Walker v. Skolnik et al, No. 2:2009cv02014 - Document 7 (D. Nev. 2010)

Court Description: ORDER Granting 1 , 3 , and 5 Motion/Application for Leave to Proceed in forma pauperis. IT IS FURTHER ORDERED that the Clerk of Court shall send a copy of this Order to the Finance Division of the Clerk's Office and to the attention of the Chief of Inmate Services for the Nevada Department of Corrections. Clerk shall also send a copy of this order to the accounting officer for the Las Vegas Community Corrections Center. IT IS FURTHER ORDERED that the Clerk of Court shall FILE the comp laint and that the complaint is DISMISSED with leave to amend. Plaintiff to file amended complaint within 30 days of the entry of this order. Clerk shall send Plaintiff two copies of a blank civil rights complaint form and instructions, along with one copy of the filed complaint. Signed by Magistrate Judge Lawrence R. Leavitt on 5/18/10. (Copies have been distributed pursuant to the NEF -cc: USDC Finance; NV DOC; Las Vegas Community Corrections; Plaintiff - EDS)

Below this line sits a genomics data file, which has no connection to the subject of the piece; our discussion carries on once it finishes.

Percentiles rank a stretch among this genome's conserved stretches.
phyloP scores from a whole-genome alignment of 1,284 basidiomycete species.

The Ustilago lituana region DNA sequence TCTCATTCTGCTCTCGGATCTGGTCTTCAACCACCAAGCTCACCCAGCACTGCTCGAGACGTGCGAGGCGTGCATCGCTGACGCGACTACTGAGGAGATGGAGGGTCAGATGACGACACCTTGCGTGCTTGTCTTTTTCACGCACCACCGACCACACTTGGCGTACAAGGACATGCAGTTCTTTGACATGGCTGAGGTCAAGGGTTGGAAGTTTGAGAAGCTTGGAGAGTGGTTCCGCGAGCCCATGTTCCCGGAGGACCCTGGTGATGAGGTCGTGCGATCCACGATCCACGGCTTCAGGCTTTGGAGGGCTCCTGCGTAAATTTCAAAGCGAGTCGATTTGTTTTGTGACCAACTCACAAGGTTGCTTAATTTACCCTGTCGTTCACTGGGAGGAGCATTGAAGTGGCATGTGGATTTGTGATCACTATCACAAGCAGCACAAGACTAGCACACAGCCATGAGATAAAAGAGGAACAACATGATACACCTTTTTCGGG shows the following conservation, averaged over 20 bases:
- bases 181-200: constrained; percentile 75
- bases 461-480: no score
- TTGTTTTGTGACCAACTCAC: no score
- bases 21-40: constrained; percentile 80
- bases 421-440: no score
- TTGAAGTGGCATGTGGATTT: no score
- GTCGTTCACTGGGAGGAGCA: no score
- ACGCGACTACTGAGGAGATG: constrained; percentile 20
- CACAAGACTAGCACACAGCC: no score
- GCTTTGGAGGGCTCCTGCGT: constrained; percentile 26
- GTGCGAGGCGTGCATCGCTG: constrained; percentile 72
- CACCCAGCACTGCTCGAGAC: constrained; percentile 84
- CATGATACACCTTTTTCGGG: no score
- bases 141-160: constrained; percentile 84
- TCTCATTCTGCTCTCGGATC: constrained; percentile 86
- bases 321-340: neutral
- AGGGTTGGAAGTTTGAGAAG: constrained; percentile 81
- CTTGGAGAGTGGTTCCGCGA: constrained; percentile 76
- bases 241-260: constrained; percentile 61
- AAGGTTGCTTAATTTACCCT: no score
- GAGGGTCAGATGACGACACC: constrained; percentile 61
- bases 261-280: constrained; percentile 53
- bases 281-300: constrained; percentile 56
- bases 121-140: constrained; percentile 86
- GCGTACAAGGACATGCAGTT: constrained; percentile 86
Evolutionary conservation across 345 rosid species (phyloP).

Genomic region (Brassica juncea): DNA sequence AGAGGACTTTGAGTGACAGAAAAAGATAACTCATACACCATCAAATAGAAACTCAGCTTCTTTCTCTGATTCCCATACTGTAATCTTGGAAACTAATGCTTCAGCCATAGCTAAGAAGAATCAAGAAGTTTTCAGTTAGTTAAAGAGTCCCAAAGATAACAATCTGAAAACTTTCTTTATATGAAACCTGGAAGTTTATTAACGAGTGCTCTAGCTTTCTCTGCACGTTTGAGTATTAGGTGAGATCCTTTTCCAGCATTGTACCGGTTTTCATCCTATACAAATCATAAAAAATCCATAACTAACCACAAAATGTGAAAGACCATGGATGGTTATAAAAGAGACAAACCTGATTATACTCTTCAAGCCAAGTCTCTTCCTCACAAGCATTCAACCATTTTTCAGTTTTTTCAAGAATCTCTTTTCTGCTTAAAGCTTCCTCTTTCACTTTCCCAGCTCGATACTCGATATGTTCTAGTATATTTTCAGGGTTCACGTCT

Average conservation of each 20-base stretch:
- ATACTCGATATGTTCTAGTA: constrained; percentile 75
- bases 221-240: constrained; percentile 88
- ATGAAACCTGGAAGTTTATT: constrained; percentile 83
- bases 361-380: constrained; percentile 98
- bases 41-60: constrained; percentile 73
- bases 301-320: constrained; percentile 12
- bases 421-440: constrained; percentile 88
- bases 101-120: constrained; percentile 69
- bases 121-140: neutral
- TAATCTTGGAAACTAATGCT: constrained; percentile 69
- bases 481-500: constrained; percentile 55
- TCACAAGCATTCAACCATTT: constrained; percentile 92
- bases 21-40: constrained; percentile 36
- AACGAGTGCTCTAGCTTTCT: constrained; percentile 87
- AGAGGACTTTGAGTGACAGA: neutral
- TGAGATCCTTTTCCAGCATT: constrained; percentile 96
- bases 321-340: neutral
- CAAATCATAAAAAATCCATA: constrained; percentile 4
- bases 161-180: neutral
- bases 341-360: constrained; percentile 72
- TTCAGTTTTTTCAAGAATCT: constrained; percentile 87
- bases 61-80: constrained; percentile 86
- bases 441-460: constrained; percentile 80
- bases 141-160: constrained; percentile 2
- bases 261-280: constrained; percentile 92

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Walker v. Skolnik et al Doc. 7 1 2 3 4 UNITED STATES DISTRICT COURT 5 DISTRICT OF NEVADA 6 DANIEL WALKER, 7 Plaintiff, 8 vs. 9 HOWARD SKOLNIK, et al., 10 Defendants. ) ) ) ) ) ) ) ) ) Case No. 2:09-cv-2014-KJD-LRL ORDER 11 Plaintiff, an inmate proceeding pro se, has submitted three Applications to Proceed in Forma 12 Pauperis, and two Civil Rights Complaints Pursuant to 42 U.S.C. § 1983. It appears that Plaintiff’s 13 complaints (##1-2 and 5-1) are identical; thus, the Court will screen the latter complaint. The Court has 14 screened Plaintiff’s complaint (#5-1) and finds that it requires amendment. 15 I. Application to Proceed In Forma Pauperis 16 Based on the financial information provided, the Court finds that Plaintiff is unable to pay an 17 initial partial filing fee. However, even if this action is dismissed, the full filing fee of $350.00 must 18 still be paid pursuant to 28 U.S.C. § 1915(b)(2). 19 II. Screening Standard Pursuant to 28 U.S.C. § 1915A 20 This Court has screened Plaintiff’s civil rights complaint pursuant to 28 U.S.C. § 1915A. Federal 21 courts must conduct a preliminary screening in any case in which a prisoner seeks redress from a 22 governmental entity or officer or employee of a governmental entity. See 28 U.S.C. § 1915A(a). In its 23 review, the Court must identify any cognizable claims and dismiss any claims that are frivolous, 24 malicious, fail to state a claim upon which relief may be granted or seek monetary relief from a 25 defendant who is immune from such relief. See 28 U.S.C. § 1915A(b)(1),(2). Pro se pleadings, 26 however, must be liberally construed. Balistreri v. Pacifica Police Dep’t, 901 F.2d. 696, 699 (9th Cir. Dockets.Justia.com 1 1988). To state a claim under 42 U.S.C. § 1983, a plaintiff must allege two essential elements: (1) that 2 a right secured by the Constitution or laws of the United States was violated, and (2) that the alleged 3 violation was committed by a person acting under color of state law. See West v. Atkins, 487 U.S. 42, 4 48 (1988). 5 In addition to the screening requirements under § 1915A, pursuant to the Prison Litigation 6 Reform Act of 1995 (PLRA), a federal court must dismiss a prisoner’s claim, “if the allegation of 7 poverty is untrue,” or if the action “is frivolous or malicious, fails to state a claim on which relief may 8 be granted, or seeks monetary relief against a defendant who is immune from such relief.” 28 U.S.C. 9 § 1915(e)(2). Dismissal of a complaint for failure to state a claim upon which relief can be granted is 10 provided for in Federal Rule of Civil Procedure 12(b)(6), and the Court applies the same standard under 11 § 1915 when reviewing the adequacy of a complaint or an amended complaint. When a court dismisses 12 a complaint under § 1915(e), the plaintiff should be given leave to amend the complaint with directions 13 as to curing its deficiencies, unless it is clear from the face of the complaint that the deficiencies could 14 not be cured by amendment. See Cato v. United States, 70 F.3d. 1103, 1106 (9th Cir. 1995). 15 Review under Rule 12(b)(6) is essentially a ruling on a question of law. See Chappel v. 16 Laboratory Corp. of America, 232 F.3d 719, 723 (9th Cir. 2000). Dismissal for failure to state a claim 17 is proper only if it is clear that the plaintiff cannot prove any set of facts in support of the claim that 18 would entitle him or her to relief. See Morley v. Walker, 175 F.3d 756, 759 (9th Cir. 1999). In making 19 this determination, the Court takes as true all allegations of material fact stated in the complaint, and the 20 Court construes them in the light most favorable to the plaintiff. See Warshaw v. Xoma Corp., 74 F.3d 21 955, 957 (9th Cir. 1996). Allegations of a pro se complainant are held to less stringent standards than 22 formal pleadings drafted by lawyers. See Hughes v. Rowe, 449 U.S. 5, 9 (1980); Haines v. Kerner, 404 23 U.S. 519, 520 (1972) (per curiam). While the standard under Rule 12(b)(6) does not require detailed 24 factual allegations, a plaintiff must provide more than mere labels and conclusions. Bell Atlantic Corp. 25 26 2 1 v. Twombly, 127 S.Ct. 1955, 1964-65 (2007). A formulaic recitation of the elements of a cause of action 2 is insufficient. Id., see Papasan v. Allain, 478 U.S. 265, 286 (1986). 3 All or part of a complaint filed by a prisoner may therefore be dismissed sua sponte if the 4 prisoner’s claims lack an arguable basis either in law or in fact. This includes claims based on legal 5 conclusions that are untenable (e.g., claims against defendants who are immune from suit or claims of 6 infringement of a legal interest which clearly does not exist), as well as claims based on fanciful factual 7 allegations (e.g., fantastic or delusional scenarios). See Neitzke v. Williams, 490 U.S. 319, 327-28 8 (1989); see also McKeever v. Block, 932 F.2d 795, 798 (9th Cir. 1991). 9 III. Screening of the Complaint 10 Plaintiff sues Howard Skolnik, D.W. Neven, Cole Morrow, Jim Henson, and C.O. Portillo in 11 their individual and official capacities for violation of his rights to be free from cruel and unusual 12 punishment. Plaintiff claims that he was housed at High Desert State Prison for twenty-six days without 13 receiving a mattress despite numerous requests for one. Plaintiff claims that the defendants either failed 14 to provide him with a mattress or knew of the problem and failed to correct it. Plaintiff seeks 15 compensatory damages for pain and suffering and injunctive relief to prevent this situation from 16 occurring to other inmates. 17 To constitute cruel and unusual punishment in violation of the Eighth Amendment, prison 18 conditions must involve “the wanton and unnecessary infliction of pain.” Rhodes v. Chapman, 452 U.S. 19 337, 347 (1981). Although prison conditions may be restrictive and harsh, prison officials must provide 20 prisoners with food, clothing, shelter, sanitation, medical care, and personal safety. Id.; Toussaint v. 21 McCarthy, 801 F.2d 1080, 1107 (9th Cir. 1986); Hoptowit v. Ray, 682 F.2d 1237, 1246 (9th Cir. 1982). 22 Where a prisoner alleges injuries stemming from unsafe conditions of confinement, prison officials may 23 be held liable only if they acted with “deliberate indifference to a substantial risk of serious harm.” Frost 24 v. Agnos, 152 F.3d 1124, (9th Cir. 1998) (citing Farmer v. Brennan, 511 U.S. 825, 835 (1994). The 25 deliberate indifference standard involves an objective and a subjective prong. First, the alleged 26 3 1 deprivation must be, in objective terms, “sufficiently serious.” Farmer v. Brennan, 511 U.S. at 834 2 (citing Wilson v. Seiter, 501 U.S. 294, 298 (1991)). Second, the prison official must “know of and 3 disregard an excessive risk to inmate health or safety.” Id. at 837. Thus, “a prison official may be held 4 liable under the Eighth Amendment for denying humane conditions of confinement only if he knows that 5 inmates face a substantial risk of harm and disregards that risk by failing to take reasonable measures 6 to abate it.” Farmer v. Brennan, 511 U.S. at 835. Prison officials may avoid liability by presenting 7 evidence that they lacked knowledge of the risk, or by presenting evidence of a reasonable, albeit 8 unsuccessful, response to the risk. Id. at 844-45. Mere negligence on the part of the prison official is 9 not sufficient to establish liability, but rather, the official’s conduct must have been wanton. Farmer v. 10 Brennan, 511 U.S. at 835; Frost v. Agnose, 152 F.3d at 1128; see also Daniels v. Williams, 474 U.S. 11 327, 33 (1986). 12 The Prison Litigation Reform Act provides that “[n]o Federal civil action may be brought by a 13 prisoner confined in jail, prison, or other correctional facility, for mental and emotional injury suffered 14 while in custody without a prior showing of physical injury.” 42 U.S.C. § 1997e(e). In order to maintain 15 an action seeking relief for emotional distress suffered by a prisoner while in custody, there must be an 16 allegation of actual physical injury. Zehner v. Trigg, 952 F. Supp. 1318, 1322-23 (S.D. Ind. 1997) 17 (exposure to asbestos during performance of prison job is not “physical injury” to support claim for 18 mental or emotional injury), affirmed, 133 F.3d 459, 460 (7th Cir. 1997). The alleged physical injury 19 must be more than de minimus, but need not be significant. Siglar v. Hightower, 112 F.3d 191, 193-94 20 (5th Cir. 1997) (sore, bruised ear lasting for three days was de minimus injury and fell short of requisite 21 physical injury to support a claim for emotional or mental suffering); Evans v. Allen, 981 F. Supp. 1102, 22 1109 (N.D. Ill. 1997) (allegation that prisoner had “bodily fluids thrown on [him]” insufficient to satisfy 23 injury requirement of section 1997e(e)); Luong v. Hatt, 979 F. Supp. 481, 485-86 (N.D. Tex. 1997) 24 (minor injuries lasting a few days insufficient to satisfy section 1997e(e)). 25 26 4 1 In the instant case, Plaintiff has not alleged he suffered any actual physical injury from not 2 receiving a mattress for twenty-six days. Plaintiff fails to state a claim upon which relief may be granted. 3 Therefore, Plaintiff’s complaint must be dismissed. Plaintiff will be given an opportunity to amend his 4 complaint if he believes he can correct the deficiencies noted. 5 IV. 6 7 Conclusion Plaintiff fails to state a claim upon which relief may be granted. Plaintiff’s complaint is dismissed with leave to amend, if he believes he can correct the deficiencies noted above. 8 IT IS THEREFORE ORDERED that Plaintiff’s Applications to Proceed in Forma Pauperis 9 are GRANTED. Plaintiff shall not be required to pay an initial partial filing fee. However, even if this 10 action is dismissed, the full filing fee must still be paid pursuant to 28 U.S.C. § 1915(b)(2). 11 IT IS FURTHER ORDERED that the Plaintiff herein is permitted to maintain this action to 12 conclusion without the necessity of prepayment of any additional fees or costs or the giving of security 13 therefor. This Order granting in Forma Pauperis status shall not extend to the issuance of subpoenas 14 at government expense. 15 IT IS FURTHER ORDERED that, pursuant to 28 U.S.C. § 1915(b)(2), the Nevada Department 16 of Corrections shall pay to the Clerk of the United States District Court, District of Nevada, 20% of the 17 preceding month’s deposits to Plaintiff’s account (inmate #92367), in the months that the account 18 exceeds $10.00, until the full $350 filing fee has been paid for this action. The Clerk of the Court shall 19 send a copy of this Order to the Finance Division of the Clerk’s Office. The Clerk shall also send a copy 20 of this Order to the attention of the Chief of Inmate Services for the Nevada Department of Corrections, 21 P.O. Box 7011, Carson City, NV 89702. The Clerk shall also send a copy of this Order to the 22 accounting officer for the Las Vegas Community Corrections Center, 2901 Industrial Road, Las Vegas, 23 NV 89109. 24 IT IS FURTHER ORDERED that the Clerk of the Court shall FILE the complaint (#5-1). 25 26 5 1 IT IS FURTHER ORDERED that the complaint is DISMISSED with leave to amend. The 2 amended complaint must be a complete document in and of itself, and will supersede the original 3 complaint in its entirety. Any allegations, parties, or requests for relief from prior papers that are not 4 carried forward in the amended complaint will no longer be before the Court. Plaintiff will have thirty 5 (30) days from the date that this Order is entered to file his amended complaint, if he believes he can 6 correct the noted deficiencies. Failure to comply with this Order will result in the dismissal of this 7 action. 8 IT IS FURTHER ORDERED that Plaintiff shall clearly title the amended complaint as such 9 by placing the words “FIRST AMENDED” immediately above “Civil Rights Complaint Pursuant to 42 10 U.S.C. § 1983” on page 1 in the caption, and Plaintiff shall place the case number, 2:09-CV-2014-KJD- 11 LRL, above the words “FIRST AMENDED”in the space for “Case No.” 12 IT IS FURTHER ORDERED that the Clerk shall send to Plaintiff two copies of a blank 13 Section 1983 civil rights complaint form with instructions along with one copy of the filed complaint. 14 DATED: 5-18-10 15 16 ____________________________________ UNITED STATES MAGISTRATE JUDGE 17 18 19 20 21 22 23 24 25 26 6